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Sri Lanka Market Review 2018 and Outlook 2019


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By Asia Siyaka 

Commodities PLC


Global supply

World production of tea could well reach 6 billion kg in 2018. A review of published data of the International Tea Committee (ITC) shows 2017 achieving 5.8 billion against 5.5 the year before. These numbers are driven to a great extent by China’s annual growth of 200 million kg achieved each year since 2014. 10 years ago ITC showed world production of 3.9 billion kg and since then growth of 54% would have been achieved to reach the 6 billion mark for the first time in the history of the global tea trade. 

Production of Green Tea reached 1.77 billion kg in 2017 an increase of 26% on the 2014 quantity of 1.41 billion kg. Total tea production figures however, rose 12% from 5.21 billion kg in 2014 to 5.81 billion kg in 2017. Here again it is China who drives the numbers with 68% or 1.77 billion of its total tea production of 2.6 billion produced in 2017, being Green Tea. ITC states that in 2017 35% of all tea produced was green and we believe that it could reach 2 billion kg by 2018. 

Black and other tea (other than Green Tea) was declared at 3.54 billion kg in 2014 and reached 3.79 by 2017. With the Africans led by Kenya having a good cropping year in 2018, production in this category could reach 4 billion kg in 2018. 

A review of the main Producer Exporter Countries shows Asian tea producers continuing to lead the way on the back of China’s gains. China’s production has risen from 2 billion in 2014 to 2.6 billion in 2017 and on the basis of statistical projection could reach 2.8 billion in 2018. India, the second largest tea producer has grown during the same four year period from 1.21 billion to 1.32 billion in 2017 and is likely to slip below this number in 2018. This is largely due to production losses during H1 and revised policy of restricting plucking during winter in the North. Both these producers consume the greater proportion of their production and therefore approach the export trade as a secondary option with targeted teas.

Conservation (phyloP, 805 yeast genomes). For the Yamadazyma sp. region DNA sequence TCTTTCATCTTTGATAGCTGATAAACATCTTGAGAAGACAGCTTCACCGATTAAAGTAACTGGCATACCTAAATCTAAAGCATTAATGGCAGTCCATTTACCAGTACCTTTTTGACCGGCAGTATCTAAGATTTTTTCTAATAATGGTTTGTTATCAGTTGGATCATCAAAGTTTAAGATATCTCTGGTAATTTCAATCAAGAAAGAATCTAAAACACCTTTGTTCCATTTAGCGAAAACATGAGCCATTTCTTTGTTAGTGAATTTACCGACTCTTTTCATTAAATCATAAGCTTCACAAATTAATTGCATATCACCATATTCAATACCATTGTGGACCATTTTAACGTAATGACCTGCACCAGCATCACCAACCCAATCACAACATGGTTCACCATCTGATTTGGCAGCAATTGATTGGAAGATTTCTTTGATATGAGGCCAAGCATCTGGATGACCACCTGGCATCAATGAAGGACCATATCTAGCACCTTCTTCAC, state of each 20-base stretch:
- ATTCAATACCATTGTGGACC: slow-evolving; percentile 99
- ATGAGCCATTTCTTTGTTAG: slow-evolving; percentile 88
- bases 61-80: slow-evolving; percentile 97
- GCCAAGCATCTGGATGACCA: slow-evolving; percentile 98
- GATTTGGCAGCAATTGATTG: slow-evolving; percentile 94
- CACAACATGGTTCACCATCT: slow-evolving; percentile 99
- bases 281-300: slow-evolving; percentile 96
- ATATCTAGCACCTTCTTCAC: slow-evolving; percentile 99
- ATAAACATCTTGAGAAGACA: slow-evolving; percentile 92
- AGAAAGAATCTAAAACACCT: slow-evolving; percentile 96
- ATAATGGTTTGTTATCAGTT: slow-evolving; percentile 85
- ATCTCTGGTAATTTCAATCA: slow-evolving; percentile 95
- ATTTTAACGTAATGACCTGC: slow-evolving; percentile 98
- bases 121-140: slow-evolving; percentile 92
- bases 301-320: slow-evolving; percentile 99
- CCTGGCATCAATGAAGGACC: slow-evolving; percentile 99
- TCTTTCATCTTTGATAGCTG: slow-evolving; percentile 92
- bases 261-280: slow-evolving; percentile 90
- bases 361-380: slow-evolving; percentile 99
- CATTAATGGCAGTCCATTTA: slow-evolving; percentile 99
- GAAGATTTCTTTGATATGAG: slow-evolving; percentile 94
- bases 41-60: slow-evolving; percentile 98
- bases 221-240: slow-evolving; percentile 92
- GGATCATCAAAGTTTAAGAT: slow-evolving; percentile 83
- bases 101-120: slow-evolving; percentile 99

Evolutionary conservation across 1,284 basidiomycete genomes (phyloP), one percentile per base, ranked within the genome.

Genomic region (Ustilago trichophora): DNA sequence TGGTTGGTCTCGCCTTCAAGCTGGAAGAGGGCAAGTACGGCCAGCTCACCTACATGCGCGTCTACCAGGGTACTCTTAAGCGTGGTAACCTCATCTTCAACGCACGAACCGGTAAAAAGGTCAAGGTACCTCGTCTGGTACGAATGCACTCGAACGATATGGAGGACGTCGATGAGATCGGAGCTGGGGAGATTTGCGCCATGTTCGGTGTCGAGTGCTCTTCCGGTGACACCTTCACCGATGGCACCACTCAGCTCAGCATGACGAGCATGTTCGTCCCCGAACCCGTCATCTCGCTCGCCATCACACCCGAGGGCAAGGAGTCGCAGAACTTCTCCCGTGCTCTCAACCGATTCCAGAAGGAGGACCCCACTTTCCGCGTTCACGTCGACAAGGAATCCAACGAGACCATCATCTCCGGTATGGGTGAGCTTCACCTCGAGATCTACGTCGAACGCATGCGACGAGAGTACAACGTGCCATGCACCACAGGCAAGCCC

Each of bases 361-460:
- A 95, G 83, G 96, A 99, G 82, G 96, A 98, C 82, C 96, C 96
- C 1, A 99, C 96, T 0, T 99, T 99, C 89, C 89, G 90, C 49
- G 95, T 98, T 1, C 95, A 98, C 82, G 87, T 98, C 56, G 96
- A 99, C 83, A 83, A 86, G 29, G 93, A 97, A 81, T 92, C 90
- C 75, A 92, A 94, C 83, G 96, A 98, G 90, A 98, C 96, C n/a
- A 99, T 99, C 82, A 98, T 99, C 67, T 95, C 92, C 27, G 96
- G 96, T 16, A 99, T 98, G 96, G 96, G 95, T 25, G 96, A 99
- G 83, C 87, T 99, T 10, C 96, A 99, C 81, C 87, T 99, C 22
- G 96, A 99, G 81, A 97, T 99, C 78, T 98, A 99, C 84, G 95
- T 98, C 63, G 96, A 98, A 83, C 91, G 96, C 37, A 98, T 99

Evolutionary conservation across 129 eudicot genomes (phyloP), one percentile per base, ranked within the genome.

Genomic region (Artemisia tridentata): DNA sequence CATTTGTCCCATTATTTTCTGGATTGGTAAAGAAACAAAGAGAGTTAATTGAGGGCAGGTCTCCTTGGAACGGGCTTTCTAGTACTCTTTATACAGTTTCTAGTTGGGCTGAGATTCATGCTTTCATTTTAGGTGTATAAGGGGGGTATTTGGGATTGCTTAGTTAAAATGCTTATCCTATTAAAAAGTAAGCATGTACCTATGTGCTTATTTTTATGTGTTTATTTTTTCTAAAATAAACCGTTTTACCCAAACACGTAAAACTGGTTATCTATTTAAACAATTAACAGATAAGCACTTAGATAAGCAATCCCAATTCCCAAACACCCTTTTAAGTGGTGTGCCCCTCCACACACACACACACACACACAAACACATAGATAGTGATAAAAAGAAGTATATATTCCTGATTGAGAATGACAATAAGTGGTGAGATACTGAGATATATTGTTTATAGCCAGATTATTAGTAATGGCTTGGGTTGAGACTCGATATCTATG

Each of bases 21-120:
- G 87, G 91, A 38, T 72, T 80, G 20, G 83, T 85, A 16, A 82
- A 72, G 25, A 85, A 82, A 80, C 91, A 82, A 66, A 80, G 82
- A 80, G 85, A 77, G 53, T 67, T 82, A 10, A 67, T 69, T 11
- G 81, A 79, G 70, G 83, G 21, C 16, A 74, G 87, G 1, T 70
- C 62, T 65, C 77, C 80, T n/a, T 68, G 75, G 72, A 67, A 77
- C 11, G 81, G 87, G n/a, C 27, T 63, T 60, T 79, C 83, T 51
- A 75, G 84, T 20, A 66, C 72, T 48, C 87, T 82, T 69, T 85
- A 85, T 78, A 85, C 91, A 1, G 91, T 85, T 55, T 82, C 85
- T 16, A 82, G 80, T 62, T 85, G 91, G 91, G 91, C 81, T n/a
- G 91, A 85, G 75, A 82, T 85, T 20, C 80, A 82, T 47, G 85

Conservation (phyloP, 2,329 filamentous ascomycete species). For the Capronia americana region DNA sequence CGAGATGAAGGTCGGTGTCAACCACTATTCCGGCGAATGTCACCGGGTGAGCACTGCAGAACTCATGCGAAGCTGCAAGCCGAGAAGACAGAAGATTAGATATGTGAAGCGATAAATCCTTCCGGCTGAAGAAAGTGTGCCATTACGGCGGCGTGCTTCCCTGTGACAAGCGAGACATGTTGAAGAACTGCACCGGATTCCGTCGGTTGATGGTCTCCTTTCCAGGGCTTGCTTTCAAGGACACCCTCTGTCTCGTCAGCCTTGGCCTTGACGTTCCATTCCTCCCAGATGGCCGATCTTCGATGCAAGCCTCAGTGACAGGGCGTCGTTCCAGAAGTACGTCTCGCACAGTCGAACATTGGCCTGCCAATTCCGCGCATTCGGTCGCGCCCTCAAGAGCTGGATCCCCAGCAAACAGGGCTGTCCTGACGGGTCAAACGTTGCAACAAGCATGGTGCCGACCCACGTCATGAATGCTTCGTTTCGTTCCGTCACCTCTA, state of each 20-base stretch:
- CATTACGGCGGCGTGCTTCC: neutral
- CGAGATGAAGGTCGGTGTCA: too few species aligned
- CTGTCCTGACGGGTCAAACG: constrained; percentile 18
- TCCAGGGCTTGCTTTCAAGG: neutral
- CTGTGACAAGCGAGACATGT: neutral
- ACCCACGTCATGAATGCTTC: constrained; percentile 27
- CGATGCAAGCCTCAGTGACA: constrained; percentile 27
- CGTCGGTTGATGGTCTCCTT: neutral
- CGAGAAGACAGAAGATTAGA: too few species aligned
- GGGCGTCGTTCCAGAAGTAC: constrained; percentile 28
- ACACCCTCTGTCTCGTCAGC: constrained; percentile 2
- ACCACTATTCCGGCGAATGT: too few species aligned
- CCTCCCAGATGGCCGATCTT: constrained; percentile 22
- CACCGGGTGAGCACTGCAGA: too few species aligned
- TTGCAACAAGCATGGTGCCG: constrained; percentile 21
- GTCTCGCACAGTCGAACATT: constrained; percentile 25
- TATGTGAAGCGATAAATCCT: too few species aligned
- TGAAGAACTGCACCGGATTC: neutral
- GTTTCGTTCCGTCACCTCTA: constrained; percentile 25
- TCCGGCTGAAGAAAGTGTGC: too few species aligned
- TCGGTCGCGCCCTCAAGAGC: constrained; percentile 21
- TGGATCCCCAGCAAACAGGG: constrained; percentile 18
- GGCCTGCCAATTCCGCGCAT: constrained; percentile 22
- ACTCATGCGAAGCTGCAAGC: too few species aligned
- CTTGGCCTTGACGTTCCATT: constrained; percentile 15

Kenya reached 400 million for the first time in 2013 with a figure 432 million kg and peaked at 473 in 2016 but was down to 439 in 2017 as the country is vulnerable to climate change. Given the more settled weather conditions in 2018 Kenya is heading for a record crop in excess of 480 million kg in 2018. Smaller African producers have also had a better cropping year in 2018. 

 

Sri Lanka Tea Production 2018

Another poor year of tea production is Sri Lanka’s story for 2018. The Sri Lanka Tea Board figure of 303 is below the previous year’s quantity of 307 million kg. In 2016 following the El-Nino drought, tea production slumped to 292 million kg. It must be noted however that Sri Lanka tea production was in the range of 328 to 340 million kg during the period 2010 to 2015. In 2018 a combination of man-made and natural forces limited tea production. At a national level ad hoc policy changes on use of agro chemicals, work stoppage due to factors other than wage negotiations; combined with excessive rain in some months to limit production in the year. 

A study of the key growing regions, contrasting production in 2013 when the country recorded a figure of 340 million kg against 2018 figure of 303 million kg leaves much for concern. Records show that almost all agro-climatic sub districts are significantly lower. In the Low country Deniyaya, Matara and Galle sub districts have recorded the greatest loss of production over the period. The High Grown regions Nuwara Eliya, Nanu Oya/Lindula Talawakelle, Bagawantalawa, Patana/Kotagala and Agarapathana sub districts have shown greater losses. In the Mid country, Pussellawa/Hewaheta, Kandy/Matale/Kurunegala have recorded losses whilst Gampola/Nawalapitiya/Dolosbage regions have reported sharp gains. 

 

Sri Lanka tea production projection for 2019 – 320 million kg 

Working on the assumption that weather conditions will be more settled during the period, we expect higher tea production in 2019. Temporary resolution of the agro chemical issue and lower fertiliser prices will ensure critical inputs and maintenance of lands at a much better level than the year before. Given the political sensitivity of fertiliser availability in an election year, we expect small holders and Regional Plantation Companies to have access to fertiliser at competitive pricing. The higher cost of labour after the wage increase could be partially compensated if the improved tea crop becomes available. Based on the above assumption Sri Lanka could achieve production of 320 million kg in 2019.Low Growns could rise to around 196 million kg compared with 192 million kg in 2018. High Grown production could exceed 74 million kg against 2018 low total of 64 million kg if there is no disruption to work on the estates. Mediums can reach 50 million kg YoY 2018 figure of 47 million kg. Sri Lanka’s projected national total for 2019 therefore will be 320 million kg.

 

Rapid loss of workers

Shortage of workers is not just a problem for the tea industry, but is a serious issue for most agricultural activity and even the labour intensive construction sector. 

Mid-sized and larger privately held tea plots are struggling to find workers to harvest available crop and maintain basic agricultural work on tea lands. RPCs are compelled to reduce plucking area to cope with the depleted work force resulting from migration of workers seeking urban employment.

There is no obvious local solution and the country lacks a national policy on bringing in contract workers from overseas. Whilst we see it happening in an ad-hoc manner in the construction sector it will be a more challenging social issue in the plantation sector. 

Mechanical harvesting is an option but relying on gradual implementation and market forces may be too slow a process. The tea industry needs a strategic plan.